An afternoon thunderstorm rolled through East Macon last week.
The strong wind blew across Fort Hill. The skies grew dark overhead and the thunder cracked like a lion tamer’s whip.
Raindrops splashed in a galvanized steel tub, used as an outdoor baptismal pool at Jackson Temple Holiness Church.
It was a storm from long ago that led Prophetess Mother Annie Bell Jackson to her calling to enter the ministry 60 years ago this spring. On March 14, 1954, a devastating tornado caused extensive property damage and left a trail of six deaths in Lizella, Elberta and Macon.
Jackson and her husband lived on a farm near Roberta.
They lost their barn and farm animals.
But she found Jesus.
She devoted her life to God and the ministry after that day, and for the next 58 years until she died two years ago at age 93.
Monday is the anniversary of her death on June 2, 2012. About 200 people are expected to gather at her church, Jackson Temple Holiness, at 1 p.m. on Sunday to celebrate her life and honor her legacy.
Elder Willie Mobley, of Fitzgerald, will be a special guest speaker. Ministers Edward Ingram and Tommy Watson, who grew up in Jackson’s church and are now on the staff, will lead the service.
Jackson founded two other churches that bear her name, in Warner Robins and Culloden. For more than 30 years, she had an hour of prayer and devotion on WDDO-AM radio in Macon. She held prayer meetings three times a day in the small, cinder-block church building, just a stone’s throw from her home on Temple Avenue in the shadow of Womack Street behind Burdell-Hunt Elementary School.
Although Jackson had no children of her own, Vivian Moreland and Carla Smith, were among her “spiritual goddaughters.”
“She was more than a pastor,” said Smith. “She was a mother and friend who had compassion for others.”
“She would knock on doors and have prayers with people,” Moreland said.
“She helped feed them, clothe them and clean their homes. She didn’t put herself on a pedestal. She always put Jesus first.”
Jackson considered herself a “prophetess,” which by definition meant she had the ability to foretell events and interpret the will of God.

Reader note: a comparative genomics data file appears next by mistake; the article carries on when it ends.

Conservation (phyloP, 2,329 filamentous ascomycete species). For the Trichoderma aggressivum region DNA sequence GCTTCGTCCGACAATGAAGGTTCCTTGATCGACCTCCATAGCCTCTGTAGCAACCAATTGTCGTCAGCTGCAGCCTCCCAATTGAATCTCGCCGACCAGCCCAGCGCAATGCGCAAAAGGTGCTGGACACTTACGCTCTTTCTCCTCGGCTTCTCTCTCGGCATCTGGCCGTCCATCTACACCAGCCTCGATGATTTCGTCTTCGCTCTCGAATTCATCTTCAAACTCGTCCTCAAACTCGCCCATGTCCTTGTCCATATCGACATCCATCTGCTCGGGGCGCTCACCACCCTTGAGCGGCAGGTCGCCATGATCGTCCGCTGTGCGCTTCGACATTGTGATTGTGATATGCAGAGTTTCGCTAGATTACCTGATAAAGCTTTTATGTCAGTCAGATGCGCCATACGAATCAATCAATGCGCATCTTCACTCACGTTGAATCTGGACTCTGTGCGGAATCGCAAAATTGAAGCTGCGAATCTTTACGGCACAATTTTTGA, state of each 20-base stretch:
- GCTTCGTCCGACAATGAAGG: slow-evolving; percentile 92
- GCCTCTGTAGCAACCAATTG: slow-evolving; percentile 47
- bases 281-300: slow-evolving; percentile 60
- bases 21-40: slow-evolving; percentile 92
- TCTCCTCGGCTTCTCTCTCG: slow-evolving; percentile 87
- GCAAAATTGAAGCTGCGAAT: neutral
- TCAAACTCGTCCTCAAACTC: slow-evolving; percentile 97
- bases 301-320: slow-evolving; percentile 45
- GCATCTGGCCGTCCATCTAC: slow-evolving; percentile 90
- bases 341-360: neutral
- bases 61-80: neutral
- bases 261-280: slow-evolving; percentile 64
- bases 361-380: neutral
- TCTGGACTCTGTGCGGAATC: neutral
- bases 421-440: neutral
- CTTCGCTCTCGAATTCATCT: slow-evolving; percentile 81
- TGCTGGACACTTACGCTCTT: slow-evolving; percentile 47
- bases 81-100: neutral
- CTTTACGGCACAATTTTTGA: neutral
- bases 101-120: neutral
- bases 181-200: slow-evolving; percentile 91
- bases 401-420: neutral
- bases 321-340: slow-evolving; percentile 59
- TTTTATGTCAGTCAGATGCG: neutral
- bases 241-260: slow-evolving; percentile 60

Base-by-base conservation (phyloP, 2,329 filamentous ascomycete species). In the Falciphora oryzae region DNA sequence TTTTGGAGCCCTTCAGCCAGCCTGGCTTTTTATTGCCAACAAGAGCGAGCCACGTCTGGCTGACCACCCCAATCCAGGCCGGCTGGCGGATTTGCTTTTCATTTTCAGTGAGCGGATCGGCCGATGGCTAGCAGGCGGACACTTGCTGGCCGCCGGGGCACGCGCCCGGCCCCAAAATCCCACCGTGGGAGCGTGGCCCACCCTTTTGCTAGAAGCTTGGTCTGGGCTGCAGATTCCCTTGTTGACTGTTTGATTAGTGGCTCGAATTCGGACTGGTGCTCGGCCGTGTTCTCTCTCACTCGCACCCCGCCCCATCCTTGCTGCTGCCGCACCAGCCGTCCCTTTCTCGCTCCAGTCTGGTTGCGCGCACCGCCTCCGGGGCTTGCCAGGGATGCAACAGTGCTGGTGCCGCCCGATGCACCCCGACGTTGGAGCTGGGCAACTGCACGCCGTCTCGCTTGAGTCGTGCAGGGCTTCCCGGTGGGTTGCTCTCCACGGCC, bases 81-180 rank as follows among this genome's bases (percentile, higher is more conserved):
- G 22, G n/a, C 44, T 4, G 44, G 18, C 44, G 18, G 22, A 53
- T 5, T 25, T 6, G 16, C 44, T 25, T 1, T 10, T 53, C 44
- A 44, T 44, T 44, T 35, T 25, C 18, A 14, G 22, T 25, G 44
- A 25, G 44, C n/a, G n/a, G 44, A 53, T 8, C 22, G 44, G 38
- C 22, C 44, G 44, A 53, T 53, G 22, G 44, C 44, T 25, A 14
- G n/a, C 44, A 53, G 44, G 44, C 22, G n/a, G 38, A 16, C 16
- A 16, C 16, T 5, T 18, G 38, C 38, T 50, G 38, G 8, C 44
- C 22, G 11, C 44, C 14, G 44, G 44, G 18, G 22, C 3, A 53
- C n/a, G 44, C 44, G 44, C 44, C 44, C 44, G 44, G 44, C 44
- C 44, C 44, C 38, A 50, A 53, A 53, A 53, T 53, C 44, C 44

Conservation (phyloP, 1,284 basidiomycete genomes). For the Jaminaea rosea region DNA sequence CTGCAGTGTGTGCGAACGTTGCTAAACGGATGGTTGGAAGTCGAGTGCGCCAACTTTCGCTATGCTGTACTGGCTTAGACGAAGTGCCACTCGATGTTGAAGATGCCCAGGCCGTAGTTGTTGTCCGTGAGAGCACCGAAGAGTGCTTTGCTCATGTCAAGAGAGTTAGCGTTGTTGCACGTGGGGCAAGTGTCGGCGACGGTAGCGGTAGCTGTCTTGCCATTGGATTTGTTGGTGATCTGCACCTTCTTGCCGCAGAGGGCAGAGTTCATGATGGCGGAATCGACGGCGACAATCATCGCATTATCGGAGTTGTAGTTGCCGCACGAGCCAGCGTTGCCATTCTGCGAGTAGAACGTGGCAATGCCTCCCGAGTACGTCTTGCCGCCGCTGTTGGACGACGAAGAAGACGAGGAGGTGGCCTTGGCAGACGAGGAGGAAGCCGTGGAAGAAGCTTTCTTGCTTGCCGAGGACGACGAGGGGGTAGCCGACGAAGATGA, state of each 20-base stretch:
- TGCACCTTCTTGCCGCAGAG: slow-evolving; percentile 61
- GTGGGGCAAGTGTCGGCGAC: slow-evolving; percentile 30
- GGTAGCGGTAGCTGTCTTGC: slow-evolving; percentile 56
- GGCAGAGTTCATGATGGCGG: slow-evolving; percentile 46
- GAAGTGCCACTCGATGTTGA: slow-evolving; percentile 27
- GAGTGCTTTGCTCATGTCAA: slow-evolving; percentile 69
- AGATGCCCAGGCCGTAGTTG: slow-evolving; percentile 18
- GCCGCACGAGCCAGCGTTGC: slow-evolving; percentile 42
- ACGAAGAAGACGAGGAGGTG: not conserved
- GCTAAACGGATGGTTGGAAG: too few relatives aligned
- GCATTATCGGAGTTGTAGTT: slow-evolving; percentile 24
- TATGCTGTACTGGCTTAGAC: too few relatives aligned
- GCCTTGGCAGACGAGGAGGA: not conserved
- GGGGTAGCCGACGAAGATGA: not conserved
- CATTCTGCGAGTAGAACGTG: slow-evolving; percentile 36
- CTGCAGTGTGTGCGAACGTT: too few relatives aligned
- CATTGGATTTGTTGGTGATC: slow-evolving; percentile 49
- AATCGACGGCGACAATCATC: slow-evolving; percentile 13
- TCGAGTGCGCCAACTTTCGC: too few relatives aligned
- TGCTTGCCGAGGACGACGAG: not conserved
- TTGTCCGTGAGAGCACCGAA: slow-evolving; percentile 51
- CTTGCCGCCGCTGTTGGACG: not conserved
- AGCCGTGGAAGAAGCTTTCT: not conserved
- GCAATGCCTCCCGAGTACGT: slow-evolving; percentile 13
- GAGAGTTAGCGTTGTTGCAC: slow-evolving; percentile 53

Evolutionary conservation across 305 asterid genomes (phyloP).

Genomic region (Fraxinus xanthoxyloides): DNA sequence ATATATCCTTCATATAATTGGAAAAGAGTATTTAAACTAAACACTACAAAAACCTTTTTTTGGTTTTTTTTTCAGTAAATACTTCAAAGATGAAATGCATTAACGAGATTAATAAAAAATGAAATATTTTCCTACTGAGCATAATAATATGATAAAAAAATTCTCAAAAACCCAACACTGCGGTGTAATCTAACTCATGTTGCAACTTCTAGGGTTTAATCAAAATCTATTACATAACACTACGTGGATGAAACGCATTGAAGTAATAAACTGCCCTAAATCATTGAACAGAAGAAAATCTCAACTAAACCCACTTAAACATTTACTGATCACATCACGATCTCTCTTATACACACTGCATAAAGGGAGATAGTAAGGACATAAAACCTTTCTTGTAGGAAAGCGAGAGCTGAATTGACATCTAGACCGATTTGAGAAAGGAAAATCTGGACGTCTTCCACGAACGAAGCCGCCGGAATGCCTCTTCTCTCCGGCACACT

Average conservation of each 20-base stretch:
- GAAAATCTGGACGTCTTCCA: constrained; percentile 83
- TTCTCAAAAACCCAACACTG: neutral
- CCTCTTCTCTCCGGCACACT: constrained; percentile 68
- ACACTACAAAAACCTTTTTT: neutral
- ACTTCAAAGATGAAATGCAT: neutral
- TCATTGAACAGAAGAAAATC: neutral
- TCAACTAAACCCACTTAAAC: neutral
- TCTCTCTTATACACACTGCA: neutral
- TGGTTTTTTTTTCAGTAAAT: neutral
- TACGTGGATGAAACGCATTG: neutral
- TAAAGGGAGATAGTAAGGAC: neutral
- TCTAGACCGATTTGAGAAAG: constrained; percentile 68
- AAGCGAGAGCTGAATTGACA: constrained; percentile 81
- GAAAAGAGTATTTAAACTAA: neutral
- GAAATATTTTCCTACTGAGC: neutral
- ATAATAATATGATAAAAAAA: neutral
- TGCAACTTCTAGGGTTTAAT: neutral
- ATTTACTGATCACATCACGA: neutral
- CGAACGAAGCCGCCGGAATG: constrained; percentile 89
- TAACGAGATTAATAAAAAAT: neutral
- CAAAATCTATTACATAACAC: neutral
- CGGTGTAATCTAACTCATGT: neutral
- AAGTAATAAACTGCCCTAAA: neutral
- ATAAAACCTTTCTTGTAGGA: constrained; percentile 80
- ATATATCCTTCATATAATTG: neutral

She was born one of seven children on Dec. 30, 1918, and grew up in Jones County. She married Handy Jackson, and they lived on a farm near Roberta.
Moreland said Jackson believed “God’s mighty power was manifested on her behalf” when the tornadoes and high winds ripped across Middle Georgia. Jackson, her husband and nephews were in the house at the time the storm hit.
She said Jackson once told her: “Any minute I thought we would be gone. I told Jesus, ‘Lord, I can’t hide from you. Just save my soul!’ In the spirit, I could see Jesus’ mighty arms around that house. When the storm blew the house to the right or left, he would prop it up. At that moment, when I gave up, that storm left that house like it had never been there.”
Jackson would later preach of her life-changing experience and conversion to crowds in Roberta and around the courthouse in Fort Valley.
“She was a bold woman who would look you in the eyes and tell you just like it was,” Smith said.
Following the death of her husband, Jackson moved to Macon and “worked faithfully as a soul winner” at the East Second Street Holiness Church, where she was ordained.
She began holding services in her home, and called it the Body of Christ. When her house and others were later torn down to build the Macon Coliseum, she moved to Womack Street in 1963, still holding services in her home. The church was built behind the home five years later.
“She kept the faith and believed that one day Jesus was going to bless her with a church building,” said Moreland. “He led her to a field full of briars and bushes and danced her under his power, confirming that this was the place.”
On each side of the front of the church, these words are stenciled in red paint:
“Your knowledge is going to pass away and your faith is going to vanish, but charity goes beyond the grave.” -- This is the message that Jesus gave to the Prophetess Mother A.B. Jackson in 1954 to give to this dying world.
Those are the cornerstones on the church that Annie Bell Jackson built.
Contact Ed Grisamore at 744-4275.